The holiday spirit often overpowers rational thinking, leading some to spend thousands before they know what hit them. However, you, the smart holiday shopper, will have a leg up on them. Consider these seven ways to keep your wallet padded this holiday season without becoming Scrooge!

1 – Create a Budget

Review how much you’ve spent during previous holiday seasons and remind yourself how long it took to pay off those holiday expenses. Decide whether that level of spending is financially acceptable this year. If not, make your budget a little tighter this time around.

Factor in items such as:

  • Cards
  • Decorations
  • Food
  • Entertainment
  • Gifts
  • Travel
  • Wrapping paper

If you typically purchase a Christmas tree, add that to the list too. The idea is to cover not just gifts, but everything related to the holiday you celebrate.

Having a budget on hand will help immensely when deciding whether or not to pay $100 for that cute little robotic dog. After all, if your gift budget is $300 and you have 14 other people on your list, the recipient will get five times her fair share of your gift money.

2 – Prioritize

If you typically purchase gifts for 50 people and want to radically cut your budget to $250 this year, consider dropping Kim from accounting, the mailman, your neighbor’s uncle and maybe even that distant cousin who you haven’t talked to all year. After all, your significant other, children, parents and others you cherish most should be your primary focus.

3 – Make a Shopping List

Retailers lay out their merchandise to maximize profits. Thus, if you walk in without a plan, you could easily be suckered into buying items you had no idea even existed.

Instead, know what you want to buy and stick with it. Get in, find your pre-planned merchandise, pay for it and leave.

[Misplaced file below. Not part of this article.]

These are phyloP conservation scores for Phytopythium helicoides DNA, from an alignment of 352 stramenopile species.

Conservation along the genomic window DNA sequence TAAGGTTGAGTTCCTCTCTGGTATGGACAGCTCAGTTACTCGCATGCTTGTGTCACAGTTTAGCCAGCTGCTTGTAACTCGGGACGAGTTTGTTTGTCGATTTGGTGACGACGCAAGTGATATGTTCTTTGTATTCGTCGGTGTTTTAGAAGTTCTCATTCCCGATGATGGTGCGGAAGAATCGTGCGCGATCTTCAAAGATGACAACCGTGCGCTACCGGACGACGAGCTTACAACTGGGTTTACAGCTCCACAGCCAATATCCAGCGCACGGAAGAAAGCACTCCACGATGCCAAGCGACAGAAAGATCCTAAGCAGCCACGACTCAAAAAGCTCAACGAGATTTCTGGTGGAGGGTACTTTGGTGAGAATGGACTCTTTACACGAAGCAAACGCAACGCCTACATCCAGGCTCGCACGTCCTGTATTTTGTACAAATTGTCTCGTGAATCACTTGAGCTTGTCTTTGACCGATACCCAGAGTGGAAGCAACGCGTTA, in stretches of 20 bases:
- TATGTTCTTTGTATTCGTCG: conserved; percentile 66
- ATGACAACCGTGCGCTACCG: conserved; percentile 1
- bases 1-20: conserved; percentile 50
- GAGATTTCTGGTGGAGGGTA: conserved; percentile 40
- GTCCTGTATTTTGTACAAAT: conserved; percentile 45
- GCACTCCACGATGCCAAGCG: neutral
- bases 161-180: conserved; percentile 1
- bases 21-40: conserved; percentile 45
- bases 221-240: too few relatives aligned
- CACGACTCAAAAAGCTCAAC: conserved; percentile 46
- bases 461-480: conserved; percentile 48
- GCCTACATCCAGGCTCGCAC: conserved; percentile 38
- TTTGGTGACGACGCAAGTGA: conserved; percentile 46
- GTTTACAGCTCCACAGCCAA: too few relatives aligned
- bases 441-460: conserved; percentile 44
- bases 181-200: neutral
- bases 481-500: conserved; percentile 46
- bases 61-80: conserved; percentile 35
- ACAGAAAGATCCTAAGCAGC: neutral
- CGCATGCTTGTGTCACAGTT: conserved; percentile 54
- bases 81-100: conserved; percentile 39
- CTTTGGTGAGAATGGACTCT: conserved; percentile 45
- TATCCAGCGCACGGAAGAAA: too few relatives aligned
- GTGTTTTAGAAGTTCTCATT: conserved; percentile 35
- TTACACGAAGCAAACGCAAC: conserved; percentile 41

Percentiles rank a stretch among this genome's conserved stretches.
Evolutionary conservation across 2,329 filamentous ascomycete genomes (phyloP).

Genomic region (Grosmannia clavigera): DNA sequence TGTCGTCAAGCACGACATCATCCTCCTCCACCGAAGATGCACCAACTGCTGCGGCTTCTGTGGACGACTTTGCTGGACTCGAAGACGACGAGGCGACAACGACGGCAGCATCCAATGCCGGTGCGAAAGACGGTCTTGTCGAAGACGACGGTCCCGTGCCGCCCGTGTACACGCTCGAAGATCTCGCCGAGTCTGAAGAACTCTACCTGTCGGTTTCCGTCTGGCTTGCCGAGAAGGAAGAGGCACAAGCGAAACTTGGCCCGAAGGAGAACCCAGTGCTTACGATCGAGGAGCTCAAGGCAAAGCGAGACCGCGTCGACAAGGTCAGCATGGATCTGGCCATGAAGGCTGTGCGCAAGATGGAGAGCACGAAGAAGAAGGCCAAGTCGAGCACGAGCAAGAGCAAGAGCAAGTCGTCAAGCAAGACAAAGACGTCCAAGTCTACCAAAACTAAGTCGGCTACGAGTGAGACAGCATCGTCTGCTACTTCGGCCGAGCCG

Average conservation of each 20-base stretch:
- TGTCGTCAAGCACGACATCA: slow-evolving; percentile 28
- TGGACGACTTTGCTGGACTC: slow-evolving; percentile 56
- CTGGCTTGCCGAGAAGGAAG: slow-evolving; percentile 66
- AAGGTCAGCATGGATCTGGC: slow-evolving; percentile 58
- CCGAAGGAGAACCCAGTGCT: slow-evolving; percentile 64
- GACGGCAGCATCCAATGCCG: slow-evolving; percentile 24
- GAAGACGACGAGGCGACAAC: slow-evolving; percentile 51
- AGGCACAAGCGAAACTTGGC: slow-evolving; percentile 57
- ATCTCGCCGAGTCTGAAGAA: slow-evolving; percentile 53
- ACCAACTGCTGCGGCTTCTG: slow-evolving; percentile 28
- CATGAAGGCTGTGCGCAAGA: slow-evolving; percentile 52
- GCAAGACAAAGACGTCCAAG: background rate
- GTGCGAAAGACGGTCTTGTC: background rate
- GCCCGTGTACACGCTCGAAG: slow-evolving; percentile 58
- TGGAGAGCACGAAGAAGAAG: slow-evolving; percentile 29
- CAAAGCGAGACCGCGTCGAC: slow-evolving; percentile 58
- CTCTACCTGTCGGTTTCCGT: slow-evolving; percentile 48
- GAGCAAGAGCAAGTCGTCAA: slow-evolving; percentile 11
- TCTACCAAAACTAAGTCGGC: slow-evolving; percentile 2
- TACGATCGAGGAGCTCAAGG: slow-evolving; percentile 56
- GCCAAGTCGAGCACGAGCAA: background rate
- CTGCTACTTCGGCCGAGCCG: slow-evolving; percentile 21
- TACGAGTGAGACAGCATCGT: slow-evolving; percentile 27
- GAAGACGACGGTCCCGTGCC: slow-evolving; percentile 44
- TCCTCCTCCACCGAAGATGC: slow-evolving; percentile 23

4 – Be the Early Bird

To get the holiday worm – if you will – your best bet is to shop as early as possible. Not only will doing so give you the best chance at actually finding the best deal, but prices generally rise as holidays draw near.

Ideally, find bargains on your entire gift list on Black Friday, Small Business Saturday and Cyber Monday.

5 – Cash is King

Shoppers spend 12-18% more when using credit cards as opposed to cash. That’s because people feel the “pain” of spending money more with the latter. As such, carry only enough cash with you to purchase your target items and leave your cards at home.

For online purchases, consider using a debit card. It’s still plastic, but it limits you from spending more than you have.

6 – Don’t Sign up for Store Credit Cards

“Would you like to sign up for the XYZ card today? You’ll save 10 percent on your purchase.”

Chances are you’ll hear something like this at some point during your holiday shopping. While the offer may be tempting, it’s likely a bad deal. Such cards encourage you to spend more in the long run and usually have high interest rates.

Again, stick with cash.

7 – Remember what the Holidays are Really About

The holidays are about sharing positive moments with loved ones, not swimming in wrapping paper and pretending you like every trinket that will later wind up in storage. Consider toning the spending down a bit, and perhaps doing it as a family.